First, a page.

“Survey evidence also suggests that the housing market has got an initial lift from reduced uncertainties following the decisive General Election result. In particular, the RICS housing market survey reported that its December survey pointed “to an uplift in sentiment following the result of the General Election. Sales expectations have risen sharply and a number of key activity metrics have moved into positive territory for the first time in several months.” In particular, the survey showed that the buyer enquiries balance jumped to +17 in December from -5 in November, with interest up across all regions. Additionally, the agreed sales balance improved to +9 (from -6) which was the first positive reading since May. A balance of +31% of surveyors expect transactions will increase over the next three months.
“Additionally, Rightmove’s latest survey (covering 8 December -11 January) reported that there had been a 15% year-on-year increase in buyer enquiries and also a 7.4% year-on-year increase in sales agreed. Additionally, 65,000 properties were reported to have been marketed, the largest reported rise for the time of the year for the survey.
Outlook for house prices
“Recent firmer data and surveys suggest that the housing market may be changing up a gear after a lacklustre 2019 with particular softness around the third quarter.
“Certainly, there is compelling evidence that the housing market has had an initial leg-up from increased optimism and reduced uncertainties following the decisive General Election result as well as greater near-term clarity on Brexit with the UK now leaving the EU on 31 January with a deal.
“While we suspect that the housing market may get a further near-term boost from reduced uncertainties, we remain relatively cautious over housing market prospects over 2020 and suspect that the upside will likely be limited.
“Nevertheless, we have modestly raised our forecast for house price gains over 2020 to 2.8% from 2.0% and there is clearly a possibility that they could rise more than this. This partly reflects the fact that we have also modestly raised our UK GDP growth forecast for 2020 to 1.2% from 1.0%.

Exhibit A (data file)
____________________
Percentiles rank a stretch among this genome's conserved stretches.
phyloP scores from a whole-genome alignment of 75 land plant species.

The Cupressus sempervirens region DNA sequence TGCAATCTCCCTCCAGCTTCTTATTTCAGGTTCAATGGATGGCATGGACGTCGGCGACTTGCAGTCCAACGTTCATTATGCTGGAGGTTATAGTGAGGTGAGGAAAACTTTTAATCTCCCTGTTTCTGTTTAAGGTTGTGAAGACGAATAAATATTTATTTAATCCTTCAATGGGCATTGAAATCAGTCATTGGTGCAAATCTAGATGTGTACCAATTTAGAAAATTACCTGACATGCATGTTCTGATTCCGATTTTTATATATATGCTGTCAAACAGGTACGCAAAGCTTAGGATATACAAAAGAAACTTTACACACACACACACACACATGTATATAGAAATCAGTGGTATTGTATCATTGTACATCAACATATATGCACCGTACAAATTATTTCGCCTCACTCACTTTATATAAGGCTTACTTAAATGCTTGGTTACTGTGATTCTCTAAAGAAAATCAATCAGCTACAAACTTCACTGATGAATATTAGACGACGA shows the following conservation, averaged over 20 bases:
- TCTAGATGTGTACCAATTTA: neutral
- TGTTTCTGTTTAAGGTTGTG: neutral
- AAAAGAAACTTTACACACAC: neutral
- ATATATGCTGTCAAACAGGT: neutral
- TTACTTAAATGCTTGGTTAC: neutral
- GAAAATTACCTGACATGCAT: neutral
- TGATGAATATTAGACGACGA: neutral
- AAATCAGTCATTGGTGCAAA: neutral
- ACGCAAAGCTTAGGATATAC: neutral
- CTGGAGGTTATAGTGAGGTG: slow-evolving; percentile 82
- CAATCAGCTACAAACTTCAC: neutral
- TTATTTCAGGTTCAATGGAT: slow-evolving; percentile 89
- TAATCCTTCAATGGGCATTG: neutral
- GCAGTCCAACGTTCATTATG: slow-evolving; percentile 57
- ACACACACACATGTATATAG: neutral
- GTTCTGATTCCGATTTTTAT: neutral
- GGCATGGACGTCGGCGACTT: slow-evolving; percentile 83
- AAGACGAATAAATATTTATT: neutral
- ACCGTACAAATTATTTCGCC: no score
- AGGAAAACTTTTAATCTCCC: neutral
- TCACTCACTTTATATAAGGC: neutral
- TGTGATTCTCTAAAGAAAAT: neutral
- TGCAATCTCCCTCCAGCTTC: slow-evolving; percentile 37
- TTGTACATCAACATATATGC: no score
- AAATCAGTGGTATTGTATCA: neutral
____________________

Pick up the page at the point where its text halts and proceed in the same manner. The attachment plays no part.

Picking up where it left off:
“Housing market activity – and possibly to a lesser extent prices – could be given a modest lift in 2020 if the Government introduces specific measures aimed at boosting the sector in the Budget on 11 March (although the possibility of cutting Stamp Duty appears to have been shelved).
“Furthermore, mortgage interest rates are at historically low levels. Indeed, there is clearly a very real possibility that the Bank of England’s could cut interest rates in 2020.
“A shortage of houses on the market will also likely offer some support to prices. The latest RICS survey showed new instructions to sell rose in December following the General Election but this was the first increase in six months and the increase was modest. Furthermore, new instructions to sell were reported to be essentially flat in December outside of London and the South East. Consequently, the number of properties on surveyors’ books remain at historically low levels. Admittedly, Rightmove’s latest survey implied a marked pick up in properties coming on to the market after the Election through to early-January but it remains to be seen if this will be sustained.
“Meanwhile, even if ultimately successful, the Government’s recent – and ongoing – initiatives to boost house building will take time to have a significant effect so are unlikely to markedly influence house prices in the near term at least.
“However, the economy still looks set for a pretty challenging 2020 (despite our upward growth revision) so the upside for house prices is likely to be limited. Furthermore, Brexit concerns could very well pick up again as 2020 progresses due to concerns over what will happen at the end of the year if the UK and EU have failed to reach agreement on their longer-term relationship and the transition arrangement is due to end.
“While a positive for the housing market is that consumers’ purchasing power has picked up appreciably since mid-2018 and employment has reached record highs, latest developments for consumers have been somewhat mixed. Specifically, having improved from 0.1% in the three months to June 2018 to 2.0% in the three months to July 2019, real earnings growth eased back to 1.6% in the three months to November. We suspect earnings growth is likely to stabilise at or just below recent lower levels.
“Meanwhile, the growth in employment has slowed markedly overall since mid-2019, notwithstanding a spike in the three months to November. Indeed at 38.901 million in the three months to November, the level of employment was only 90,000 higher than it had been in the three months to June (32.811 million). We suspect employment growth will be less over 2020 than it was in 2019.”